Imagine your friend leading you up to a porta-potty-sized box, and telling you to get in. What would you say? How might you feel? What would you be thinking? And most importantly, would you get in? Perhaps it would depend on the friend, or the context of the situation, or a number of some such things, but this analogy is a relatively appropriate illustration of what your horse feels the very first time you ask him to load in a trailer.
Trailer Training: Loading Horses with Patience and FidelityAs you begin teaching your young horse how to load, there are several key elements to bear in mind to ensure a successful outcome: 1 - Using body language, communicate energy that is both calm and controlled. You don’t want your horse to associate anxiety with the trailer. As you are loading horses, ensure that your body is relaxed but purposeful, that your voice is calm, but confident. 2 - Be patient. Don’t rush the process. It will take some time for your horse to adjust to and accept the notion that the trailer is a safe place. Let him learn at his own pace. Loading horses takes time, and loading horses with trauma takes even more. Make sure that you allow for enough time for every horse to taste success without ever using fear or intimidation. 3 - Instant gratification. As you find yourself loading horses, particularly when teaching this skill as a new task, reward any and all efforts, however subtle, that your horse makes towards moving into the trailer. This involves immediate release or removal of pressure when your horse exhibits the desired behavior. A single step forward should immediately result in a bit of slack in the lead rope. By doing this, you are communicating a job well done; you are immediately communicating to your horse that he is doing exactly what you want him to do. 4 - Positive reinforcement and praise. Fewer things in the learning process are of greater importance than positive reinforcement. Not only will this reinforce each skill you teach, but praise also works to strengthen your bond and rapport with your horse. Talk to him. Use a gentle voice. Utilize verbal praise each step, along the way. The more positive associations your horse acquires throughout the process, the more positive his perception of the trailer will be. 5 - Practice. Don’t expect mastery after one trial and allow yourself extra time if you plan on traveling. Don’t ever force yourself or your horse to try to rush through the process. If you’ve had a pretty grueling workout day, use the following day to practice loading procedures. This type of regimen allows your horse’s body to rest and recuperate while simultaneously engaging him in mental exercise and focus training. Practice may not always make perfect, but it certainly always moves you closer to it.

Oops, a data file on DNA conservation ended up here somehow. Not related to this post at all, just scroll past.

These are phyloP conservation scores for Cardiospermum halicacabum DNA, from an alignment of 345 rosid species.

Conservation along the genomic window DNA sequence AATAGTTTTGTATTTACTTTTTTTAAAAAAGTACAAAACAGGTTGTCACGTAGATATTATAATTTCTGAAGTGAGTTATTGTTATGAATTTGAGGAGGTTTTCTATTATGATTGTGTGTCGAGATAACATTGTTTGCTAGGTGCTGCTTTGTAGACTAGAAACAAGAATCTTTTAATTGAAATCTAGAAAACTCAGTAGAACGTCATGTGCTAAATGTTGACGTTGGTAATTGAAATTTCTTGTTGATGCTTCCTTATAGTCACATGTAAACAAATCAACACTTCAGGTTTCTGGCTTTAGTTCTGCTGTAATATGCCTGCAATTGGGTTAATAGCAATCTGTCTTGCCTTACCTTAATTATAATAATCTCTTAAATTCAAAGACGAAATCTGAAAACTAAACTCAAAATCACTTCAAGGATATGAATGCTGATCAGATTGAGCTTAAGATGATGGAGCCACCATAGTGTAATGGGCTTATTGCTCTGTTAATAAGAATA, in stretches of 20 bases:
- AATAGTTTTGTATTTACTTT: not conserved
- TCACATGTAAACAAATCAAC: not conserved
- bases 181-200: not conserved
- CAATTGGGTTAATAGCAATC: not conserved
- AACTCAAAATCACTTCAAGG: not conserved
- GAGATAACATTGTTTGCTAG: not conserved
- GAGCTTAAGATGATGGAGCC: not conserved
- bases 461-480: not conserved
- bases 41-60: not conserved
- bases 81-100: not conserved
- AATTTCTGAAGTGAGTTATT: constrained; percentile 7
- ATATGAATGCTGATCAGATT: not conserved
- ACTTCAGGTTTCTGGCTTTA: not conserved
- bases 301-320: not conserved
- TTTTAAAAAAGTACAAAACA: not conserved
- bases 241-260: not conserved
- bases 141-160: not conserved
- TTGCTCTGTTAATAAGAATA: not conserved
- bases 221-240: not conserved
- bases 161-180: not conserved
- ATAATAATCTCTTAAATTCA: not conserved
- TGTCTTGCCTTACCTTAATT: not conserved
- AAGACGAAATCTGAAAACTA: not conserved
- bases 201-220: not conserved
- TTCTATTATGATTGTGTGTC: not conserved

Fear Avoidance & RemediationThe other side of loading horses, or really, correctly loading horses and beginning a training regimen would involve a horse that has also experienced learned behavior; however, this case would involve the antithesis of a proactive approach. This horse would have learned to fear the trailer, having experienced an accident or injury or some other trauma that resulted in the development of an aversion to the loading process.